In 1980 Curb served as the National Co-Chairman of Ronald Reagan’s successful presidential campaign. Curb also served as the Chairman of the convention program in Detroit and was later appointed by President Reagan, to be chairman of the national finance committee in Washington DC.

Involvement in car racing

A motorsport enthusiast, Curb is a co-owner of the Curb Agajanian Performance Group, a team that has won 10 national championships. His sponsorship and ownership have included three of NASCAR's most celebrated drivers: he previously owned Richard Petty's famed No. 43 in 1984 and 1985, including the 199th and 200th career wins for Petty. Curb was also a sponsor for Dale Earnhardt during his 1980 Winston Cup championship winning season, and sponsored Darrell Waltrip's No. 12 Toyota Tundra in the Craftsman Truck Series, driven by Joey Miller in 2006. Curb-Agajanian also ran cars for many years in the Indianapolis 500 with drivers including Billy Boat and Dan Wheldon with whom he won the 2011 Indianapolis 500.

Curb was the only car owner to win in all 10 NASCAR auto racing series in the United States – the Sprint Cup (formerly Nextel and Winston Cup), the Xfinity Series (formerly the Nationwide series and Busch Series), the Camping World Truck Series (formerly the Craftsman Truck Series), the Grand-Am Rolex Daytona Prototype National Sports Car Series (now the United Sports Car Series merged with American Le Mans), the IMSA GT Series (formerly IMSA Camel GT), Continental Series (formerly IMSA GTS), the Late Model All American Series, the Modifieds and the K&N East and West Series. Curb became the only car owner/entrant who has won in the ten different series.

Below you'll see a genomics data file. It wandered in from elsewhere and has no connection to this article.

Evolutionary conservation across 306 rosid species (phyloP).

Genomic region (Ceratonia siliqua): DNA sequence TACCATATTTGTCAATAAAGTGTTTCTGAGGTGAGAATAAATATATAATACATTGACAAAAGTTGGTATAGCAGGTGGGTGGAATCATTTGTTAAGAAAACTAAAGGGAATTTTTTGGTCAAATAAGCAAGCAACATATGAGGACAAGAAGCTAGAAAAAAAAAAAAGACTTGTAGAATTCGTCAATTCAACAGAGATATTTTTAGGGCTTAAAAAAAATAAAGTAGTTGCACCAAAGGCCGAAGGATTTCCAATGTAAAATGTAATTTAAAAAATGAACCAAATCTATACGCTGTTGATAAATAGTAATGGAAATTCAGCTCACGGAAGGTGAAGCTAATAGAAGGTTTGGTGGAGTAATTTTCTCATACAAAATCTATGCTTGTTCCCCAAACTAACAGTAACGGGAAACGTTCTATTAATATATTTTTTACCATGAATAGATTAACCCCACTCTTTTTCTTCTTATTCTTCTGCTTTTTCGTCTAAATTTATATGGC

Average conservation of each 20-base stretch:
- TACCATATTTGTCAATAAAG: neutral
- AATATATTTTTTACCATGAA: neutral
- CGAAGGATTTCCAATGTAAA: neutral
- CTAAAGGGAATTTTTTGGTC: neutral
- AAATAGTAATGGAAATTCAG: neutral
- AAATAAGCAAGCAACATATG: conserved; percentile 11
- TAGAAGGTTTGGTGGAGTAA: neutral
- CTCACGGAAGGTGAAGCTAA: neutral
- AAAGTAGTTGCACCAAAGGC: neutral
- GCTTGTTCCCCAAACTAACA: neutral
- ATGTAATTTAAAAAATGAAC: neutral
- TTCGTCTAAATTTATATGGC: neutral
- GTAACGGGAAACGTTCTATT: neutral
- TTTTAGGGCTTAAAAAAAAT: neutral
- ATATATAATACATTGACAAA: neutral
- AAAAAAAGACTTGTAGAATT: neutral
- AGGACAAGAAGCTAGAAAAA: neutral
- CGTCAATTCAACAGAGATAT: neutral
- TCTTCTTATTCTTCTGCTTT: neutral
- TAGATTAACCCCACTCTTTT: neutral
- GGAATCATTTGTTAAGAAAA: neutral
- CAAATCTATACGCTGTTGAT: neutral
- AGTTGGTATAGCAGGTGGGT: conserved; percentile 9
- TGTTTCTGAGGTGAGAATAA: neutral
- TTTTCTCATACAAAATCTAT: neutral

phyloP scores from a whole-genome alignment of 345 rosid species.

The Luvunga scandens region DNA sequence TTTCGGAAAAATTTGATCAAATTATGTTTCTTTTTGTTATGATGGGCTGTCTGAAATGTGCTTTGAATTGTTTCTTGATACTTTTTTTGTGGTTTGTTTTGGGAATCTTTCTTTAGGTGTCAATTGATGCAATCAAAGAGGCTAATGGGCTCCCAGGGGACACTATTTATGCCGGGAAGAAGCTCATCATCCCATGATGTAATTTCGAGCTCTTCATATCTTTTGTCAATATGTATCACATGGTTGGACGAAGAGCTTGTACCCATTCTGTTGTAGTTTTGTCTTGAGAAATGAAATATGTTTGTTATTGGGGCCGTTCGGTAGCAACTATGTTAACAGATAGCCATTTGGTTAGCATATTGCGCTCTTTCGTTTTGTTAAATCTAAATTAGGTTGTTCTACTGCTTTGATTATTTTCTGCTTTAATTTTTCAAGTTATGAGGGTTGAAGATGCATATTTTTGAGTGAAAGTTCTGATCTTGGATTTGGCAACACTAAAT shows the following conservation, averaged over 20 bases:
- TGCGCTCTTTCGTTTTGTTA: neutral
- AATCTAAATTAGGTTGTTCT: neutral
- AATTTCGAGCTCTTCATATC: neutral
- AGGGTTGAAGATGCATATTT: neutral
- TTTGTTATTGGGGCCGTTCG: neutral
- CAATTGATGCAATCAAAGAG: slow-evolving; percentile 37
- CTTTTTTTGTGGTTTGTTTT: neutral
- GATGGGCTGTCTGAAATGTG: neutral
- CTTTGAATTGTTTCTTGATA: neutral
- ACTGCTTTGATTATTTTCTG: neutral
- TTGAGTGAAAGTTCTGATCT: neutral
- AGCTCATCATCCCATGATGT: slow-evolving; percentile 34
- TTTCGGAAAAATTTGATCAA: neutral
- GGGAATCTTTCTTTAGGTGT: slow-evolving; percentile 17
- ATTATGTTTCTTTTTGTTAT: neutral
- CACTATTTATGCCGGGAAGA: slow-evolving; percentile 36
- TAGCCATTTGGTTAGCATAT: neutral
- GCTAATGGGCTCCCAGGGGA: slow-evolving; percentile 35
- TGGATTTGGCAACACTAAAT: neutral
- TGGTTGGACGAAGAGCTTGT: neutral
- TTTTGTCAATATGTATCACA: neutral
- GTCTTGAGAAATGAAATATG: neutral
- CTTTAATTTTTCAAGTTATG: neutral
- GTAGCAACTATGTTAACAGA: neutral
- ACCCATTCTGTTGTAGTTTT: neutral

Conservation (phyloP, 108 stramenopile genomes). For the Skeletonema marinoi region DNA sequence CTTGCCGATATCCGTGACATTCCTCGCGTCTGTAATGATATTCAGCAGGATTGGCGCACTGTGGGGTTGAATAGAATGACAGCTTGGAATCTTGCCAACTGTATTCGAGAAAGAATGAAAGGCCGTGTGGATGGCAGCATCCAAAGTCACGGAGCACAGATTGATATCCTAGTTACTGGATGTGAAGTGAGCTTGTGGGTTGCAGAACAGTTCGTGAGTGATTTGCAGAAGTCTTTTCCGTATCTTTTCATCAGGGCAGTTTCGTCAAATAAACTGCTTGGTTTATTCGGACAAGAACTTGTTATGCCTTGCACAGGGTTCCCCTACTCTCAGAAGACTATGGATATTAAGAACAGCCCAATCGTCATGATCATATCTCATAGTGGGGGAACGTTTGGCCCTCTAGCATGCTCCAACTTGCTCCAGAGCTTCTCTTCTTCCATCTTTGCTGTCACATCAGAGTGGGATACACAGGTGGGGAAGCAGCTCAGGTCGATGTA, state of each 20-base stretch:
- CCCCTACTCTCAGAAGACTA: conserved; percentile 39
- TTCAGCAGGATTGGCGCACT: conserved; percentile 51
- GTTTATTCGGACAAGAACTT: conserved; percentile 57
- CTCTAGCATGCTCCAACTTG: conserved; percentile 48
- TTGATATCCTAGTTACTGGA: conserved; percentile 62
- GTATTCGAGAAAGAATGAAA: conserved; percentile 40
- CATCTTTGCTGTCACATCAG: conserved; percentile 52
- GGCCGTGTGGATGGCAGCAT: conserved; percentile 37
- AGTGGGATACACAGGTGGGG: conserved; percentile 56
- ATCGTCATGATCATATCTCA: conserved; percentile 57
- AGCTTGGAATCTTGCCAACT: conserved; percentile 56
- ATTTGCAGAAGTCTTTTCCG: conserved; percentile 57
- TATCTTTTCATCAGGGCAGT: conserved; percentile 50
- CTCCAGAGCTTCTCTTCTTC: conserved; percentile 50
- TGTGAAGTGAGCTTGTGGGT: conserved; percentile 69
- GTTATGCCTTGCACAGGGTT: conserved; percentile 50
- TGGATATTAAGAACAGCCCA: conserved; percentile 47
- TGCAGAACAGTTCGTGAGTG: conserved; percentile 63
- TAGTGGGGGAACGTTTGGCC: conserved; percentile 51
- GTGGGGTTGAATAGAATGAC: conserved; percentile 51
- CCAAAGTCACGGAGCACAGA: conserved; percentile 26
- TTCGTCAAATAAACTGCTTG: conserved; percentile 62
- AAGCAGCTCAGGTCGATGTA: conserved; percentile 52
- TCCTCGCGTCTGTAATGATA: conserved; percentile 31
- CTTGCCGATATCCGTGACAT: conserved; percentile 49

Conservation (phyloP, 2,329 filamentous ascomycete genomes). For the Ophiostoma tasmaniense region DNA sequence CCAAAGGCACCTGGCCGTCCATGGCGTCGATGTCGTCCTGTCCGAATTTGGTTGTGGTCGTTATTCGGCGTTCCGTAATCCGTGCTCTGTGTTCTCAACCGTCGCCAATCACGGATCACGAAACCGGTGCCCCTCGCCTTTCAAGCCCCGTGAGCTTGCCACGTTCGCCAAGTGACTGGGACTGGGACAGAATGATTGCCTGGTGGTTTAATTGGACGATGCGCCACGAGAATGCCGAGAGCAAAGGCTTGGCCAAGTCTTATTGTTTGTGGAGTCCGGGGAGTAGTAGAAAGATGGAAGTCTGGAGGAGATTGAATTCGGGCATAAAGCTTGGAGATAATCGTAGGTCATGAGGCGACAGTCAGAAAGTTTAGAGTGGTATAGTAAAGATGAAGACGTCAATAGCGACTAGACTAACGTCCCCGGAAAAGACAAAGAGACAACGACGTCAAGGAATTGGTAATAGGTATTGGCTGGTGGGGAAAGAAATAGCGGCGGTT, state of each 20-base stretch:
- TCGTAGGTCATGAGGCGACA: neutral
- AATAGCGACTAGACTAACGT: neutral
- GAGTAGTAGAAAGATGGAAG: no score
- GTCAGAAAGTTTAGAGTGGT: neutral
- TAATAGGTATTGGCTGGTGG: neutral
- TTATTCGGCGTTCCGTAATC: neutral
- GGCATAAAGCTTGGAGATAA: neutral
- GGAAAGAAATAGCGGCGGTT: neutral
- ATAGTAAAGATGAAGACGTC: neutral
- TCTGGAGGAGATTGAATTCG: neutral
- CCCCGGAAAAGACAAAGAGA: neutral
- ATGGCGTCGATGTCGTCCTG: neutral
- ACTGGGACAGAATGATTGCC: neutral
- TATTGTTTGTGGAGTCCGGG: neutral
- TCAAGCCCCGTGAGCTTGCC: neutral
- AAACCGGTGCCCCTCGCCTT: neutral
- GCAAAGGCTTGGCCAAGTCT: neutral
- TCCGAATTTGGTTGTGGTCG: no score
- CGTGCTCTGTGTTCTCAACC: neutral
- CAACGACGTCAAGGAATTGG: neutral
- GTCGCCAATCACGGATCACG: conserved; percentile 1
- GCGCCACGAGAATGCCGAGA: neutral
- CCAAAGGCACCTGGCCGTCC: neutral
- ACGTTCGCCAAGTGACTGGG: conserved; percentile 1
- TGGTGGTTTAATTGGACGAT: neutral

Curb was also the co-owner with Richard Childress of the No. 98 Chevrolet driven by Austin Dillon. Curb is also a long-time sponsor of ThorSport Racing in the Camping World Truck Series, being part-owner of the team's No. 98 Toyota driven by Rico Abreu. Since 2012, he has maintained a similar partnership with Phil Parsons Racing in the Sprint Cup Series, which also runs the No. 98.

The Curb Racing team has cars in United States Automobile Club (USAC) competition. Their drivers Christopher Bell and Rico Abreu won the 2013 and 2014 USAC National Midget tours.

Elvis House